How 15 Famous Men Overcame Their Deepest Insecurities
"NO ONE IS MADE A CAPTAIN WITHOUT AN EXTRAORDINARY AMOUNT OF EXPERIENCE BEHIND THEM."
On the surface, some guys appear to live perfect, polished lives. They're trailed by goddesses, have savings accounts larger than the king of Siam's, and all-around seem to have everything just work out. But yes, even these movie stars, champion athletes, and titans of industry have insecurities that they've toiled over to defeat. Whether it's how Peter Dinklage handled feelings about his height or the steps Alec Baldwin took to address his anger issues, here are 15 men from around the world who have looked their insecurities in the eye and conquered them. And more for awesome inspiration from the stars, learn how 50 leading men define success.
Justin Timberlake Overcame Crippling Shyness
"I was very shy as a kid but when I found out I could perform and have people's attention everything changed for me," Timberlake told the Guardian. "My mom likes to joke that until I was eight or nine I only knew what my sneakers looked like because I constantly walked around with my head down. But all of a sudden the stage made sense and that's what brought me out of my shell and a monster was created. It felt like it came naturally and it was fun. Even as a kid I would find the one person whose attention I didn't have and I would zone in on that person. It became a challenge." For more on JT, here's how he absolutely nailed his marriage proposal.
Ashton Kutcher Quit Smoking
"I gave up smoking, I never gave up the drinking. But it's hard to smoke and swim at the same time," Kutcher told the Guardian. "You'd get to the edge of the pool and all you'd be wanting is a cigarette when all you actually really want is oxygen. So I traded the smoke for the oxygen. I read a book by an author named Alan Carr, called The Easy Way To Stop Smoking." You should also check out the insanely cool Ferrari Kutcher bought for himself.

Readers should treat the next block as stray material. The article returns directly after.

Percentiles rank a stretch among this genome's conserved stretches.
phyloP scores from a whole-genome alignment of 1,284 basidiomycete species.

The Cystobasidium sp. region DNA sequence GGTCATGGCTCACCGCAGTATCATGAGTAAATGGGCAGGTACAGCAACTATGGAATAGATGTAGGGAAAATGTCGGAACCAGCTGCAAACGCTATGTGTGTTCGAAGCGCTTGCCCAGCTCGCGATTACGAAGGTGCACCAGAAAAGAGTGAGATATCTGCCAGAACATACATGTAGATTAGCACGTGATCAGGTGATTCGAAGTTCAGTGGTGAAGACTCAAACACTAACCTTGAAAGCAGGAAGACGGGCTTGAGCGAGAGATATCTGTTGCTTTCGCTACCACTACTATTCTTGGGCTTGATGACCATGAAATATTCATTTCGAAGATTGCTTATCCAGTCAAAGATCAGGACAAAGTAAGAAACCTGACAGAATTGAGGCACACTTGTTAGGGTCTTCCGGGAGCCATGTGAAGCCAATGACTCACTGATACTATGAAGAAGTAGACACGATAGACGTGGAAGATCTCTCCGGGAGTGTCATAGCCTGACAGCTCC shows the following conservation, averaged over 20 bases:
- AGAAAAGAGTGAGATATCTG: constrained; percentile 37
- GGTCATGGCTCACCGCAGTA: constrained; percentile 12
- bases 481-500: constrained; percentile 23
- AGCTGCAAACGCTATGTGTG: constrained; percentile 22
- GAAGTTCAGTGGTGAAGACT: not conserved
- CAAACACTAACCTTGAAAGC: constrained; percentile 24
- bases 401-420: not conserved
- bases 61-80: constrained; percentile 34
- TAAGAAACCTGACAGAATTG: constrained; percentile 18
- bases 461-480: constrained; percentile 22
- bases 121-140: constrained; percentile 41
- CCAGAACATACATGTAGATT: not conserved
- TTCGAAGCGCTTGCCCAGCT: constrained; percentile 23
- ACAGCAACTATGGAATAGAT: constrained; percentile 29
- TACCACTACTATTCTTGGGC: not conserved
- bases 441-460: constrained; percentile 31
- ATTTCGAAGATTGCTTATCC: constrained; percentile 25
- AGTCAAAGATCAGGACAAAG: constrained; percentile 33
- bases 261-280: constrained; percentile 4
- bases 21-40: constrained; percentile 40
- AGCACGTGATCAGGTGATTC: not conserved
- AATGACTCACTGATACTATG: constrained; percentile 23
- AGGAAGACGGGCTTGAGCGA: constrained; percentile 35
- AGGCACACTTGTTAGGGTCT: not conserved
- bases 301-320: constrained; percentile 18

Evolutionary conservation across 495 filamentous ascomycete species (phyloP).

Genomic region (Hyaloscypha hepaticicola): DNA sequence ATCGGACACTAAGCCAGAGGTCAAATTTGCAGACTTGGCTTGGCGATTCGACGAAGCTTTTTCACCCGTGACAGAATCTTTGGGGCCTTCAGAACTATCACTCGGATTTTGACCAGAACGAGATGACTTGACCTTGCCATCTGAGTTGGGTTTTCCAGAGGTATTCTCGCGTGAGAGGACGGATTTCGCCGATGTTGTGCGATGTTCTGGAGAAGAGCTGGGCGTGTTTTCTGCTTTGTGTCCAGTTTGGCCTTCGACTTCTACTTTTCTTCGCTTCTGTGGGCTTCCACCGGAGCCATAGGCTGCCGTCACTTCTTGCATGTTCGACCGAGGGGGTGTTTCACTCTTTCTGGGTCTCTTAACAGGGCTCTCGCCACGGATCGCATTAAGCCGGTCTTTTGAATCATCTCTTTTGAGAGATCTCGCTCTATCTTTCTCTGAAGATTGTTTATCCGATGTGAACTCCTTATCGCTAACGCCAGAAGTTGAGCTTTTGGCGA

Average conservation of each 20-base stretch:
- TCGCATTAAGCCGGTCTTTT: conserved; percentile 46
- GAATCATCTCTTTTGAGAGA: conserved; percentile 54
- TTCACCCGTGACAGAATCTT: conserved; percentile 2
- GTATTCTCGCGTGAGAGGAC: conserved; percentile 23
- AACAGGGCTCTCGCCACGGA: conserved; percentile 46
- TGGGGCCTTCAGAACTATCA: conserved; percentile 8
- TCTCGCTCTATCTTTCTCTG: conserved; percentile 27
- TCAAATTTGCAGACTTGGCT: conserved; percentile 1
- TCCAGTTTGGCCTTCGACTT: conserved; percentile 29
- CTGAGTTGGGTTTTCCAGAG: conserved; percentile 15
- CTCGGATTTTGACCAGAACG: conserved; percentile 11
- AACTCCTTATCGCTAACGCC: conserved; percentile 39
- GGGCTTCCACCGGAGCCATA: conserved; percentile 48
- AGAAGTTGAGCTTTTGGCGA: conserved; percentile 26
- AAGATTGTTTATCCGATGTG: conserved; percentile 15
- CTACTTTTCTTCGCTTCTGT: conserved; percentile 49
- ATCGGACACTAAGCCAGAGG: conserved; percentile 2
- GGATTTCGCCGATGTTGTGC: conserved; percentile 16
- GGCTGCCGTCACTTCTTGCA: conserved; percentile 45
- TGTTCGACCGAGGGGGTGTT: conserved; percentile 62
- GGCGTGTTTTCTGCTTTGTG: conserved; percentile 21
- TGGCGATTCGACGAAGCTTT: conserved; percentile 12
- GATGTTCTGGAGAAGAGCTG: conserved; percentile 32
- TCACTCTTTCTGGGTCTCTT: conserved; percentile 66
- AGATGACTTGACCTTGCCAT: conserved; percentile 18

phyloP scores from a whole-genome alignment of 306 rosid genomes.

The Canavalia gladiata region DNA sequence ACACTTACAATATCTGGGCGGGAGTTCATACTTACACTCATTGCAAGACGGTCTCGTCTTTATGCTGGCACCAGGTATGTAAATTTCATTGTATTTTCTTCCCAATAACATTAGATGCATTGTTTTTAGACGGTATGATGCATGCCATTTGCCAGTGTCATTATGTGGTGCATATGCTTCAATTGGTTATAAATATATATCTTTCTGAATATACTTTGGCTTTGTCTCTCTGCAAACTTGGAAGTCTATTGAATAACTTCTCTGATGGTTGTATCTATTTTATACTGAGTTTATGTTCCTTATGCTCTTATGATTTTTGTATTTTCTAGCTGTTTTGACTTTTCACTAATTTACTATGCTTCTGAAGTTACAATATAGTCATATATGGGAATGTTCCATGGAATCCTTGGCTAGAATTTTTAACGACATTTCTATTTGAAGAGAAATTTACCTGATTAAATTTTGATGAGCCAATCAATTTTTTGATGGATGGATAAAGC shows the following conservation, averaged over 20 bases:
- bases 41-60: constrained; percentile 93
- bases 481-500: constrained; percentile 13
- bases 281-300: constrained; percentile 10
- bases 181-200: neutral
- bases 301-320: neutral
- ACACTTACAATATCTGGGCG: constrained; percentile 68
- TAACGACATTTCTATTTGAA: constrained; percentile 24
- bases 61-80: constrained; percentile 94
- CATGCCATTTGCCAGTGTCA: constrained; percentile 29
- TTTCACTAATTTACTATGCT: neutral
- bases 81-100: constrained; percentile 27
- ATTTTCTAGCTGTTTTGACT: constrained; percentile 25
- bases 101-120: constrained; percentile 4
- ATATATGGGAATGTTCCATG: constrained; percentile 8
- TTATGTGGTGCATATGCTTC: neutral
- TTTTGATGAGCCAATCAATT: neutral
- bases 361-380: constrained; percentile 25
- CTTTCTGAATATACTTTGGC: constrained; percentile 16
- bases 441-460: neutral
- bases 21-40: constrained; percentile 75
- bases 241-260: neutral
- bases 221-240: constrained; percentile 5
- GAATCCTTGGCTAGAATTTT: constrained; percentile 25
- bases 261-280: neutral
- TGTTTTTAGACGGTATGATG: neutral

Tom Hanks Put Feelings Of Self-Doubt In Perspective
The two-time Oscar winner has talked about how he has worked through feelings of intense self-doubt throughout his career, and how preparing for roles about men in extreme danger (Saving Private Ryan, Apollo 13, Sully) has helped him put his worries in perspective and overcome them.
"No one is made a captain of a cargo ship without an extraordinary amount of experience behind them, and that brand of terror or loss of your own self-confidence, look, that's something that everybody goes through at some point," Hanks said in an interview with NPR. "My life has never been in jeopardy ever once, but the artistic creative process of one is still based on your ability to fight down those doubts of yourself, and you have to move forward. … And you cannot sweat too much the possibility that you are making a wrong mistake."
Peter Dinklage Stopped Letting His Physicality Get To Him
The Game of Thrones star had to overcome self-doubts about himself and his height. "When I was younger, definitely, I let [my height] get to me. As an adolescent, I was bitter and angry and I definitely put up these walls," he told Today. "But the older you get, you realize you just have to have a sense of humor. You just know that it's not your problem. It's theirs."
Andrew Garfield Found Outlets For His Feelings
"I've always been sensitive and had difficulty containing my feelings, and I've always searched for outlets for that, because otherwise those feelings come out in chaotic ways that aren't always great," he said in Interview magazine. "So I think I was searching from the start of my conscious life for some kind of constructive way to work through my feelings, and I found acting."
Howie Mandel Figured Out How to Live with OCD
The comedian and game show host suffers from obsessive compulsive disorder and a biting fear of germs. "If I'm triggered and I get some sort of weird thought in my head that can't go, then my day is, is stopped. My life stops," he told ABC News. "I once missed an appointment because I left my house, I locked the door. And then I thought, like anybody else, you know, I don't think I locked the door. I just kept going back to the door. And I couldn't stop myself from checking and checking,"
Though he still suffers from OCD, he has learned to manage it by going to therapy and finding workarounds in his daily life (such as not having laces on his shoes).
Dwayne Johnson Conquered Feelings of Sadness
The Rock would not seem to be a guy who has much to feel unhappy about, but he has talked openly about his battle with depression. "I found that with depression one of the most important things you could realize is that you're not alone," he revealed to the Daily Mail. "You're not the first to go through it, you're not going to be the last to go through it and oftentimes you feel like you're alone and you feel like it's only you and you're in your bubble. You've just gotta remember, hold onto that fundamental quality of faith. Have faith, and on the other side of your pain is something good." Now, read about the football coach who changed Johnson's life.
Alec Baldwin Battled and Beat Back His Anger